Next, petitioners noticed the deposition of the custodian of records for real party, requesting that the deponent bring the previously withheld documents.   Real party moved for a protective order, citing Professional Career Colleges, Magna Institute, Inc. v. Superior Court (1989) 207 Cal.App.3d 490, 255 Cal.Rptr. 5, for the proposition that a litigant may not obtain through a second discovery request what has been lost by untimely prosecution of a first request.   After hearing, the court granted the protective order.   This petition followed.

 Preliminarily, we note that this petition meets the standards for challenging a discovery order by extraordinary writ.   It raises a question of first impression of general importance to the bar and bench, and the answer we give will provide guidance for future cases.  (See Pacific Tel. & Tel. Co. v. Superior Court (1970) 2 Cal.3d 161, 169, 84 Cal.Rptr. 718, 465 P.2d 854;  Oceanside Union School Dist. v. Superior Court (1962) 58 Cal.2d 180, 185–186, fn. 4, 23 Cal.Rptr. 375, 373 P.2d 439.)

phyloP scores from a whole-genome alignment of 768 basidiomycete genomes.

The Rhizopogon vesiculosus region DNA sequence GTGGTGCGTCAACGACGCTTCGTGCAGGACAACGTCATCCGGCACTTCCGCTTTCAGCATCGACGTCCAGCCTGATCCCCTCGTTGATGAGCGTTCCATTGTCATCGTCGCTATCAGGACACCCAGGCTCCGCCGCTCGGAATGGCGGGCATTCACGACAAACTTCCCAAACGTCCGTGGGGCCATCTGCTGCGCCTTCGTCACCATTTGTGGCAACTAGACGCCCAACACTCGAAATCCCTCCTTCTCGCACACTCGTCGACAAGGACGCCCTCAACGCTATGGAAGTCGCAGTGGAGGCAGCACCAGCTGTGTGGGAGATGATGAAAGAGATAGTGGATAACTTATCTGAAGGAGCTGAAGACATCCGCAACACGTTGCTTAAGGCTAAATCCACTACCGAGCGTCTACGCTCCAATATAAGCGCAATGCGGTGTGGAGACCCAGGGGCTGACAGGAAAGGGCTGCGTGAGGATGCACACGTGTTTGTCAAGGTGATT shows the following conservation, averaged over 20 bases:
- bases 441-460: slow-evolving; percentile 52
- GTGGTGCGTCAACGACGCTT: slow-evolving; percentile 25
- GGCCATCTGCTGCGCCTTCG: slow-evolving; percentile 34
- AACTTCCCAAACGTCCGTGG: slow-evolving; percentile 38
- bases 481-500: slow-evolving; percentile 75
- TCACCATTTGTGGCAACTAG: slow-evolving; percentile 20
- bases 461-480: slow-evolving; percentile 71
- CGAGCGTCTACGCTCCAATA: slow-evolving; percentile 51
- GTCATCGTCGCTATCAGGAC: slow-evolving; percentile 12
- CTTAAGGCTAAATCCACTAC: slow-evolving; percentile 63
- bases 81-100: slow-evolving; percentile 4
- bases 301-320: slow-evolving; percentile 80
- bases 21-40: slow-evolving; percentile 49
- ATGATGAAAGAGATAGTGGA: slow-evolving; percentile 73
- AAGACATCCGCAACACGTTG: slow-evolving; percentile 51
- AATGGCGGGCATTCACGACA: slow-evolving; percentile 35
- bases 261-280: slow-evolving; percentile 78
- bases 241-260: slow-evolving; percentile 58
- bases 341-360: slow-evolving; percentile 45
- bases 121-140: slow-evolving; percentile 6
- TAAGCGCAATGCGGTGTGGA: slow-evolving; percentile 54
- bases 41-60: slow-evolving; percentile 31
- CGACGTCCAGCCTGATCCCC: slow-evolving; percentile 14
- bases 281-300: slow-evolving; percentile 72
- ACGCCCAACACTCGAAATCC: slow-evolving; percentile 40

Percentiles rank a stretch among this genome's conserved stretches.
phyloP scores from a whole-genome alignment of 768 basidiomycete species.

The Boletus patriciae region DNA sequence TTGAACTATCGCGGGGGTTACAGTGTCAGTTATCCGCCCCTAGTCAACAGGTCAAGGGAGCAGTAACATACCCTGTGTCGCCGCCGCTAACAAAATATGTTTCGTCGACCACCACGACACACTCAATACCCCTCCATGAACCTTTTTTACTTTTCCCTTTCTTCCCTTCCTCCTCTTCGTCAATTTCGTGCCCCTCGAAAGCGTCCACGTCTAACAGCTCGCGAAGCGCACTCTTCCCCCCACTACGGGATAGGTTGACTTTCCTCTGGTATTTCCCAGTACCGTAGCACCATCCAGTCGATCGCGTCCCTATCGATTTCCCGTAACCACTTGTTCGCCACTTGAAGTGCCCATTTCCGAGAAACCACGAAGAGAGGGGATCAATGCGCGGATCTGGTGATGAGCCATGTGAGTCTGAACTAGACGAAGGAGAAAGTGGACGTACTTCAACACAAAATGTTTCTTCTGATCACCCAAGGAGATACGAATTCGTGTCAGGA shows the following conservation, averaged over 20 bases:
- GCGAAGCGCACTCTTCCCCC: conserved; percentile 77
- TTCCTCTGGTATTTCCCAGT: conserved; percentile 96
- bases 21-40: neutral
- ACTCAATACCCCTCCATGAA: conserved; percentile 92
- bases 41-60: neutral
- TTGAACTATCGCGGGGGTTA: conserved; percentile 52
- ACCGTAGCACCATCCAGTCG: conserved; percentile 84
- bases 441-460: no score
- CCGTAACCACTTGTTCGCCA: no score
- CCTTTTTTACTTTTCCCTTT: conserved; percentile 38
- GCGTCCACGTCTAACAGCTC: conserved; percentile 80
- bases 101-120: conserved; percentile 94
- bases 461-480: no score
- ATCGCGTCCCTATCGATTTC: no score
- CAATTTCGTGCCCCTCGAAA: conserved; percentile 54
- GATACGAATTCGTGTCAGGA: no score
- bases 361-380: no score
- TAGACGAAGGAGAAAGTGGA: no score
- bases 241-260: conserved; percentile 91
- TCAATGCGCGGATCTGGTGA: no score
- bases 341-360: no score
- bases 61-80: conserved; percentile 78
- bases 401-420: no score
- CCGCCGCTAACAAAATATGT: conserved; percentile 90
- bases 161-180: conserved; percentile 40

Section 2031, subdivision (l ), provides in pertinent part that unless notice of a motion to compel further responses to a demand for inspection “is given within 45 days of the service of the response, or on or before any specific later date to which the demanding party and the responding party have agreed in writing, the demanding party waives any right to compel a further response to the inspection demand.”

Petitioner contends that the failure to meet the 45–day limit only does what the statute says, it causes a waiver of the right to compel further response “to the inspection demand.”   According to petitioner the various discovery methods are independent and failure of one method does not bar use of another.

Real party argues, though, that only one method of discovery is involved—production of documents—and that this method “simply happens to be available under two separate statutes.”   Real party asserts that the Professional Career Colleges decision controls the result here.